I have been busy during the past couple weeks working on my digital presence. I have created an email mailing list signup form via MailChimp (which I first heard about in the Serial podcasts). I plan to send the occasional email with coupons for my Etsy shop, and maybe I will develop a periodic newsletter to keep in touch with people who like my work.
I’ve also added a few new widgets to my blog’s sidebar. There you can find my mailing list signup page, plus links to my BlueJayBay Facebook page, Pinterest boards, Twitter feed, and Instagram feed (where you might find my pets as well as my artwork). I am still quite a novice in the social marketing world, but my hope is that BlueJayBay will be easy to find on the interwebs. The more eyeballs that see your pages, the better your chances will be of having a memorable presence and getting some sales!
I have spent a bit of time reading through the Etsy seller forums to glean tips on search engine optimization, effective use of tags and descriptions in the listings you publish to your shop, and ways to market your products. It seems that the more items you have in your shop (as well as more recently posted items), the better your chances are of being found in Etsy search results. I have read that people seem to notice an uptick in shop activity and sales once you have amassed 100 listings. I am at 36 items listed, so I’m 36% towards that goal. (I love easy math!)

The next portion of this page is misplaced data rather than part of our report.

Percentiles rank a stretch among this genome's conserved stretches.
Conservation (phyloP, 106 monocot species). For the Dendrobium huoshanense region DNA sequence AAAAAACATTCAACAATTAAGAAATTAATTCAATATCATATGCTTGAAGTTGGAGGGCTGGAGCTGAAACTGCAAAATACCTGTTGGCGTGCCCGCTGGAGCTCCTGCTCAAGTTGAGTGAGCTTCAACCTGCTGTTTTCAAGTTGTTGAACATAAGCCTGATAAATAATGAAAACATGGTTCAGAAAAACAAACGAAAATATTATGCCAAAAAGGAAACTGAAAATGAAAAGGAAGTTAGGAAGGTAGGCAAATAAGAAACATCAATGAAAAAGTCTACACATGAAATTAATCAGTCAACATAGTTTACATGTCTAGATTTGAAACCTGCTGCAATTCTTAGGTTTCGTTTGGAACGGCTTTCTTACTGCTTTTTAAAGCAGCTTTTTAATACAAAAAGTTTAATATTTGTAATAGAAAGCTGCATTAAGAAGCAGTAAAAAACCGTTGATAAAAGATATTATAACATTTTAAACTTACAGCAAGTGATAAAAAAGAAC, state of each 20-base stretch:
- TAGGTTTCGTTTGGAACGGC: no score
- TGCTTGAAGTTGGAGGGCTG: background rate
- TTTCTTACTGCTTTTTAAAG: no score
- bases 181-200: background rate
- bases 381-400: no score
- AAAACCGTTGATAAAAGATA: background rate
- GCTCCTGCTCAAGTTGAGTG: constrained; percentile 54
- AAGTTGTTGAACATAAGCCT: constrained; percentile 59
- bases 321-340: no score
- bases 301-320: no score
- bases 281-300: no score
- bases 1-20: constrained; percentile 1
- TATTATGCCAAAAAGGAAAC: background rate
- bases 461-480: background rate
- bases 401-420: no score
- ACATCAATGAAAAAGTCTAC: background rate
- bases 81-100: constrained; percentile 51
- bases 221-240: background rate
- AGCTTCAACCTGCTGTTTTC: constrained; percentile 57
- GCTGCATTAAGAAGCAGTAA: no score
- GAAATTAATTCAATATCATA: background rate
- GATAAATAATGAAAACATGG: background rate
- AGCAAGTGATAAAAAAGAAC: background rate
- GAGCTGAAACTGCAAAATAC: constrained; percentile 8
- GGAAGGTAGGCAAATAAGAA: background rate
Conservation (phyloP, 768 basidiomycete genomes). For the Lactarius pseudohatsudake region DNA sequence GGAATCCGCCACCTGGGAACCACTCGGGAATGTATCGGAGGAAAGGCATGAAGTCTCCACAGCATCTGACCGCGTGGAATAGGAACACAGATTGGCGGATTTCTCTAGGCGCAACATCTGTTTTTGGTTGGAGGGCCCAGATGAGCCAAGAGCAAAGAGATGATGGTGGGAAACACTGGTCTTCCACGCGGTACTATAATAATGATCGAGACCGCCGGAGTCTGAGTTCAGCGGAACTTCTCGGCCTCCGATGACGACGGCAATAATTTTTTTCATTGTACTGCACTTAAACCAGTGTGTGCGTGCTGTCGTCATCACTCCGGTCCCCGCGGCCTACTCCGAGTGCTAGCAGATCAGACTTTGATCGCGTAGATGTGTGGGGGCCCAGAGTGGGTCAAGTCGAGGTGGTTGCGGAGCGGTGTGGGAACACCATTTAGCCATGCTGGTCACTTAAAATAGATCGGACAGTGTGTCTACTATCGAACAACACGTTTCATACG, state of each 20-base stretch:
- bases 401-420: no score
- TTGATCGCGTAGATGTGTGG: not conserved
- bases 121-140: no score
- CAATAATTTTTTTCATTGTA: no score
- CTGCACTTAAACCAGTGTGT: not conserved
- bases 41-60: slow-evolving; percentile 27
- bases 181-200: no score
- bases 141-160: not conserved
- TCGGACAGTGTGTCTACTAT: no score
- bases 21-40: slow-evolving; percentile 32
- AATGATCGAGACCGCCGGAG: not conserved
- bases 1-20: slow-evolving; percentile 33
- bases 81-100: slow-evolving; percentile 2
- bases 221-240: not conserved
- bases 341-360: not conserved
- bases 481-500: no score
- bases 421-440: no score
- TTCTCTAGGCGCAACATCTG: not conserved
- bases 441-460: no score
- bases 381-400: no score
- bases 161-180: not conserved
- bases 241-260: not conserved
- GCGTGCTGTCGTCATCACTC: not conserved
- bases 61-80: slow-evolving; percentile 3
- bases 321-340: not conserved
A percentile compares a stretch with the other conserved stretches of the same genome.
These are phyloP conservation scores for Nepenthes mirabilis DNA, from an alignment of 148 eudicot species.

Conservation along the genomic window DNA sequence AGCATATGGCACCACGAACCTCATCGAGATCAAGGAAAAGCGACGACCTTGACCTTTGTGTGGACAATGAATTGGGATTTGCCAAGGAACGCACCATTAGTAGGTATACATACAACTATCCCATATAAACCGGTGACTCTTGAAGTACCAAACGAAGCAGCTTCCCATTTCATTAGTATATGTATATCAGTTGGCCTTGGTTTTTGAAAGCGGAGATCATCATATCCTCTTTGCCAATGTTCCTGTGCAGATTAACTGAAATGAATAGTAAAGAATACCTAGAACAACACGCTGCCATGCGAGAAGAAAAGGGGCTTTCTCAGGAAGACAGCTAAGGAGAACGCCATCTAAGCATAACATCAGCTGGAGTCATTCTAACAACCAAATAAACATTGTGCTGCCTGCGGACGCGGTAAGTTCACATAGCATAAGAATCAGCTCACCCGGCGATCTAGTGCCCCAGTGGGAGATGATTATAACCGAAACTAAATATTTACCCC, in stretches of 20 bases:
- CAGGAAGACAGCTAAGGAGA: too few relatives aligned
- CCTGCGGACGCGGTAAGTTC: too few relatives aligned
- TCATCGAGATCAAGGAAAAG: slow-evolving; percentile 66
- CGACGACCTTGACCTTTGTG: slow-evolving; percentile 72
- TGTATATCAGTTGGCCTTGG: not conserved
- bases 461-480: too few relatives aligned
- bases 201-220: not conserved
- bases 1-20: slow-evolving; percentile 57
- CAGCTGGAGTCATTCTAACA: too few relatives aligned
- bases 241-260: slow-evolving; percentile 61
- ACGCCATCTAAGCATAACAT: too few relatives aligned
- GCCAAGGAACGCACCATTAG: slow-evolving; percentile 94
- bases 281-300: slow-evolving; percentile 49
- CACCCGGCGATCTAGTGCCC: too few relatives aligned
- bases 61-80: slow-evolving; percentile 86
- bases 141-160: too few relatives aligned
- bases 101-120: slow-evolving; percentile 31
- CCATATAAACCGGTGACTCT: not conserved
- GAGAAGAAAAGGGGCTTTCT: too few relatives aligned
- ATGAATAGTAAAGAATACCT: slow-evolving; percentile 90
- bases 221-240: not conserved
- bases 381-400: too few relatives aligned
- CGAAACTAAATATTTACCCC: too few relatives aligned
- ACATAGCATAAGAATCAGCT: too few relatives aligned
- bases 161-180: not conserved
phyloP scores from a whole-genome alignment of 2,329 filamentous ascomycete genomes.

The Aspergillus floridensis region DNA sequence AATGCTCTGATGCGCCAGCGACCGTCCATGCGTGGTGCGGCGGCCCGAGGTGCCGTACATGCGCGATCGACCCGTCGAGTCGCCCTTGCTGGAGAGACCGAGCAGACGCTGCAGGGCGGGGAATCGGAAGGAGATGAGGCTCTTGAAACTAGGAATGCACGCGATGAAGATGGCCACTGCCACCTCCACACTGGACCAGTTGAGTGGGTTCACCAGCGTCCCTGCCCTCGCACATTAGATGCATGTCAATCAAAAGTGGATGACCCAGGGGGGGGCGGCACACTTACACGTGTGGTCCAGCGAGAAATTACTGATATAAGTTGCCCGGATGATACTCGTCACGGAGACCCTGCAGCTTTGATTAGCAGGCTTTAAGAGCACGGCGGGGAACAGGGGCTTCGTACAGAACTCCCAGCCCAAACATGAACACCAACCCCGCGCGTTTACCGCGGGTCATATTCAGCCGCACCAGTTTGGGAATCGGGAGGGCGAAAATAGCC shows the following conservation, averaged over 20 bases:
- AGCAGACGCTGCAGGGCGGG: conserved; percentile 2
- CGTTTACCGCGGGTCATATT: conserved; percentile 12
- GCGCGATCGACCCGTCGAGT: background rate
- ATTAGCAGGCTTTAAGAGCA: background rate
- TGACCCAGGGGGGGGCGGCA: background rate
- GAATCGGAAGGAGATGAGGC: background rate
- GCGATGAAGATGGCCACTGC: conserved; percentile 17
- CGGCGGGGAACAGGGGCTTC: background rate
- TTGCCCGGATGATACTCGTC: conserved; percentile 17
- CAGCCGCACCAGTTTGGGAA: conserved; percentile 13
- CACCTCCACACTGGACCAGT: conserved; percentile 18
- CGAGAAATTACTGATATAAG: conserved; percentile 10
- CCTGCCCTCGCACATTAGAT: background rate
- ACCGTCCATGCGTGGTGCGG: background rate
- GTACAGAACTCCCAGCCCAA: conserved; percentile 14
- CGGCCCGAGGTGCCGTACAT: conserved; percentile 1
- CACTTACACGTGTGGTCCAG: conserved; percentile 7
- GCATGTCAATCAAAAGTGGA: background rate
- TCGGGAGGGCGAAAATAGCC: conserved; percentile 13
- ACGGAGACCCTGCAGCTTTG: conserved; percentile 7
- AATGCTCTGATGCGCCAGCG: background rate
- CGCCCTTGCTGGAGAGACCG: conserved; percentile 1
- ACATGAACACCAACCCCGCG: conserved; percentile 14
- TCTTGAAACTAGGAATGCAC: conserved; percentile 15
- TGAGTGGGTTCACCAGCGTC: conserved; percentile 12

On the creative side of things, I have been playing around with masking fluid. I paint this sticky white-out like substance onto my watercolor paper to reserve certain shapes or words as white. Once it dries, I can paint over and around the masking fluid areas, such as in the “bonjour” painting above. Once the paint dries, I remove the masking fluid to reveal mostly pristine white paper underneath. I learned about this technique in one of my Art League watercolor classes and am having fun using it in different ways. In the “bonjour” painting, I outlined the white lettering with a pink gel pen to see how that would look. I have seen a lot of listings on Etsy for prints people make with a white area cut out of an abstract watercolor painting. I believe that their process was to paint the abstract watercolor, digitize it, then use a Photoshop type program to cut out the desired shape… Then they can sell print after print, and it seems a profitable easy business. I may explore that technique down the road, but for now I really enjoy painting each piece of artwork using the traditional method of creating words and shapes ON my paper rather than via digital tools that can act as a Tyrannosaurus rex shaped cookie-cutter.